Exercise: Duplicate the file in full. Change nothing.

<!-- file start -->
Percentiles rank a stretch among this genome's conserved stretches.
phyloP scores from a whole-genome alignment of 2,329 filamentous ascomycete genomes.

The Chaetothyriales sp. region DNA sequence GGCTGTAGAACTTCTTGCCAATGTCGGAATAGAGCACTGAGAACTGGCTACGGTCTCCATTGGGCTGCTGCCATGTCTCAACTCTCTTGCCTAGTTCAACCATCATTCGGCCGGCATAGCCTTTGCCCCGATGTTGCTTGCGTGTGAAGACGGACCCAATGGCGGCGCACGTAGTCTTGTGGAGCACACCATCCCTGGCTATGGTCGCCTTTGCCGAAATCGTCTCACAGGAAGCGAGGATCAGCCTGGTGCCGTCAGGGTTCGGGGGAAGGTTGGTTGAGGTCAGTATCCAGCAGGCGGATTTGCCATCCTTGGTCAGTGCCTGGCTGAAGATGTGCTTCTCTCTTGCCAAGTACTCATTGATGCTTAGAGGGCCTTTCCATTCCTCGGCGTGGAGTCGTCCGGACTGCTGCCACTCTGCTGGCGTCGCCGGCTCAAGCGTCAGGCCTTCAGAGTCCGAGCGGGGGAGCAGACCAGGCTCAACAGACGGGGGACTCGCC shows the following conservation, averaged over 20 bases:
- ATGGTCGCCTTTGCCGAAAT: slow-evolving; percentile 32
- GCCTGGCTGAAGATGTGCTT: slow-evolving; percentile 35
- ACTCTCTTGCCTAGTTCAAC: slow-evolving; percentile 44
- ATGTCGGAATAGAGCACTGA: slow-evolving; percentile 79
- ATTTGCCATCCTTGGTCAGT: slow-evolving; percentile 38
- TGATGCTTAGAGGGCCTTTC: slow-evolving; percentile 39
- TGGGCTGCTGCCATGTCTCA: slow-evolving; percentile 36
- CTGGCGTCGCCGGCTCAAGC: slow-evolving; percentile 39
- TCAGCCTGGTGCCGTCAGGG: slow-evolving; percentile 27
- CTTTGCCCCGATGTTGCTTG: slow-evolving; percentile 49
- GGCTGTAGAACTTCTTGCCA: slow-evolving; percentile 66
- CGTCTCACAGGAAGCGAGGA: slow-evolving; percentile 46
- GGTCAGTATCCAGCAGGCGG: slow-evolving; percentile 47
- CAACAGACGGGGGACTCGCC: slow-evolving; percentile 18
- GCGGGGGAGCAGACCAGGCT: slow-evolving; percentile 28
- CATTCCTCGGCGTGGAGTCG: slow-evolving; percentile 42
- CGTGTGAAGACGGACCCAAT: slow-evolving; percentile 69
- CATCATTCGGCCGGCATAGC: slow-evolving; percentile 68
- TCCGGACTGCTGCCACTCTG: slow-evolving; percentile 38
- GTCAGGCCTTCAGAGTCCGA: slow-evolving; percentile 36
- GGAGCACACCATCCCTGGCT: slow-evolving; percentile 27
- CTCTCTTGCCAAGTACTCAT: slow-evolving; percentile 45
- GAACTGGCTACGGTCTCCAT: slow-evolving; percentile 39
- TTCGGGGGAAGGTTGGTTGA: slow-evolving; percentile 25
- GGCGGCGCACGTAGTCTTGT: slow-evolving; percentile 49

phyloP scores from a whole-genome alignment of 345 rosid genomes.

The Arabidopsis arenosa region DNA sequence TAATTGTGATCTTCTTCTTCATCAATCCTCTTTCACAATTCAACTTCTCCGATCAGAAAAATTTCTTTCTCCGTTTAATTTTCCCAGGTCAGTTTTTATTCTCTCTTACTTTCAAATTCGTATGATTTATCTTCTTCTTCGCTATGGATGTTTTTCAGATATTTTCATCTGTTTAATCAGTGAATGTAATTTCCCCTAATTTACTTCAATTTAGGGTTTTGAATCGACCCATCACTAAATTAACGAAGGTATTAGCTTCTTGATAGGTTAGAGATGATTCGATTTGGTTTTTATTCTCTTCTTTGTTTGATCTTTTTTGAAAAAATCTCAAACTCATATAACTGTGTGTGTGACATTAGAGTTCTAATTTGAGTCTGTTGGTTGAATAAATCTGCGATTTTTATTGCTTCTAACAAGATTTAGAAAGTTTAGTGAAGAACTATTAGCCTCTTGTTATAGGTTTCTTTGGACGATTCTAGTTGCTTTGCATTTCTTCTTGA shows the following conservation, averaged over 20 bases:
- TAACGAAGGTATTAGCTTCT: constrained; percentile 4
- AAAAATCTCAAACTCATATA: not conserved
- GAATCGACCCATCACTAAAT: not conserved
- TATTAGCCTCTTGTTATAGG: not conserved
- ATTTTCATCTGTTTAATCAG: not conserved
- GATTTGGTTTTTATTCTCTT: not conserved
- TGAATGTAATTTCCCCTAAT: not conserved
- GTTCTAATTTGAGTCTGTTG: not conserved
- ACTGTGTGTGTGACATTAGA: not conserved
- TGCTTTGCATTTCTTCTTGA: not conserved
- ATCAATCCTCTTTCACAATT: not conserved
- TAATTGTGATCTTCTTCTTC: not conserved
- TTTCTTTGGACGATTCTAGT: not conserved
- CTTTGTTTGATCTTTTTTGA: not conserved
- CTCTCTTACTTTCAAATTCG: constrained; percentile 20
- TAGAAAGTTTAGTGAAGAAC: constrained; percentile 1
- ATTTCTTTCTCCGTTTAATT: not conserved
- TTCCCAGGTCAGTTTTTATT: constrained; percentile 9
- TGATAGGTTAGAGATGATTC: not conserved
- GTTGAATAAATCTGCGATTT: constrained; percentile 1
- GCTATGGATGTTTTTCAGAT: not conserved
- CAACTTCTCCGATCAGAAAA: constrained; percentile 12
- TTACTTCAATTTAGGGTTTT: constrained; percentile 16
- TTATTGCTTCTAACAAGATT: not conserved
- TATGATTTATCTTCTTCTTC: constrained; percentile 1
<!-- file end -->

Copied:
Percentiles rank a stretch among this genome's conserved stretches.
phyloP scores from a whole-genome alignment of 2,329 filamentous ascomycete genomes.

The Chaetothyriales sp. region DNA sequence GGCTGTAGAACTTCTTGCCAATGTCGGAATAGAGCACTGAGAACTGGCTACGGTCTCCATTGGGCTGCTGCCATGTCTCAACTCTCTTGCCTAGTTCAACCATCATTCGGCCGGCATAGCCTTTGCCCCGATGTTGCTTGCGTGTGAAGACGGACCCAATGGCGGCGCACGTAGTCTTGTGGAGCACACCATCCCTGGCTATGGTCGCCTTTGCCGAAATCGTCTCACAGGAAGCGAGGATCAGCCTGGTGCCGTCAGGGTTCGGGGGAAGGTTGGTTGAGGTCAGTATCCAGCAGGCGGATTTGCCATCCTTGGTCAGTGCCTGGCTGAAGATGTGCTTCTCTCTTGCCAAGTACTCATTGATGCTTAGAGGGCCTTTCCATTCCTCGGCGTGGAGTCGTCCGGACTGCTGCCACTCTGCTGGCGTCGCCGGCTCAAGCGTCAGGCCTTCAGAGTCCGAGCGGGGGAGCAGACCAGGCTCAACAGACGGGGGACTCGCC shows the following conservation, averaged over 20 bases:
- ATGGTCGCCTTTGCCGAAAT: slow-evolving; percentile 32
- GCCTGGCTGAAGATGTGCTT: slow-evolving; percentile 35
- ACTCTCTTGCCTAGTTCAAC: slow-evolving; percentile 44
- ATGTCGGAATAGAGCACTGA: slow-evolving; percentile 79
- ATTTGCCATCCTTGGTCAGT: slow-evolving; percentile 38
- TGATGCTTAGAGGGCCTTTC: slow-evolving; percentile 39
- TGGGCTGCTGCCATGTCTCA: slow-evolving; percentile 36
- CTGGCGTCGCCGGCTCAAGC: slow-evolving; percentile 39
- TCAGCCTGGTGCCGTCAGGG: slow-evolving; percentile 27
- CTTTGCCCCGATGTTGCTTG: slow-evolving; percentile 49
- GGCTGTAGAACTTCTTGCCA: slow-evolving; percentile 66
- CGTCTCACAGGAAGCGAGGA: slow-evolving; percentile 46
- GGTCAGTATCCAGCAGGCGG: slow-evolving; percentile 47
- CAACAGACGGGGGACTCGCC: slow-evolving; percentile 18
- GCGGGGGAGCAGACCAGGCT: slow-evolving; percentile 28
- CATTCCTCGGCGTGGAGTCG: slow-evolving; percentile 42
- CGTGTGAAGACGGACCCAAT: slow-evolving; percentile 69
- CATCATTCGGCCGGCATAGC: slow-evolving; percentile 68
- TCCGGACTGCTGCCACTCTG: slow-evolving; percentile 38
- GTCAGGCCTTCAGAGTCCGA: slow-evolving; percentile 36
- GGAGCACACCATCCCTGGCT: slow-evolving; percentile 27
- CTCTCTTGCCAAGTACTCAT: slow-evolving; percentile 45
- GAACTGGCTACGGTCTCCAT: slow-evolving; percentile 39
- TTCGGGGGAAGGTTGGTTGA: slow-evolving; percentile 25
- GGCGGCGCACGTAGTCTTGT: slow-evolving; percentile 49

phyloP scores from a whole-genome alignment of 345 rosid genomes.

The Arabidopsis arenosa region DNA sequence TAATTGTGATCTTCTTCTTCATCAATCCTCTTTCACAATTCAACTTCTCCGATCAGAAAAATTTCTTTCTCCGTTTAATTTTCCCAGGTCAGTTTTTATTCTCTCTTACTTTCAAATTCGTATGATTTATCTTCTTCTTCGCTATGGATGTTTTTCAGATATTTTCATCTGTTTAATCAGTGAATGTAATTTCCCCTAATTTACTTCAATTTAGGGTTTTGAATCGACCCATCACTAAATTAACGAAGGTATTAGCTTCTTGATAGGTTAGAGATGATTCGATTTGGTTTTTATTCTCTTCTTTGTTTGATCTTTTTTGAAAAAATCTCAAACTCATATAACTGTGTGTGTGACATTAGAGTTCTAATTTGAGTCTGTTGGTTGAATAAATCTGCGATTTTTATTGCTTCTAACAAGATTTAGAAAGTTTAGTGAAGAACTATTAGCCTCTTGTTATAGGTTTCTTTGGACGATTCTAGTTGCTTTGCATTTCTTCTTGA shows the following conservation, averaged over 20 bases:
- TAACGAAGGTATTAGCTTCT: constrained; percentile 4
- AAAAATCTCAAACTCATATA: not conserved
- GAATCGACCCATCACTAAAT: not conserved
- TATTAGCCTCTTGTTATAGG: not conserved
- ATTTTCATCTGTTTAATCAG: not conserved
- GATTTGGTTTTTATTCTCTT: not conserved
- TGAATGTAATTTCCCCTAAT: not conserved
- GTTCTAATTTGAGTCTGTTG: not conserved
- ACTGTGTGTGTGACATTAGA: not conserved
- TGCTTTGCATTTCTTCTTGA: not conserved
- ATCAATCCTCTTTCACAATT: not conserved
- TAATTGTGATCTTCTTCTTC: not conserved
- TTTCTTTGGACGATTCTAGT: not conserved
- CTTTGTTTGATCTTTTTTGA: not conserved
- CTCTCTTACTTTCAAATTCG: constrained; percentile 20
- TAGAAAGTTTAGTGAAGAAC: constrained; percentile 1
- ATTTCTTTCTCCGTTTAATT: not conserved
- TTCCCAGGTCAGTTTTTATT: constrained; percentile 9
- TGATAGGTTAGAGATGATTC: not conserved
- GTTGAATAAATCTGCGATTT: constrained; percentile 1
- GCTATGGATGTTTTTCAGAT: not conserved
- CAACTTCTCCGATCAGAAAA: constrained; percentile 12
- TTACTTCAATTTAGGGTTTT: constrained; percentile 16
- TTATTGCTTCTAACAAGATT: not conserved
- TATGATTTATCTTCTTCTTC: constrained; percentile 1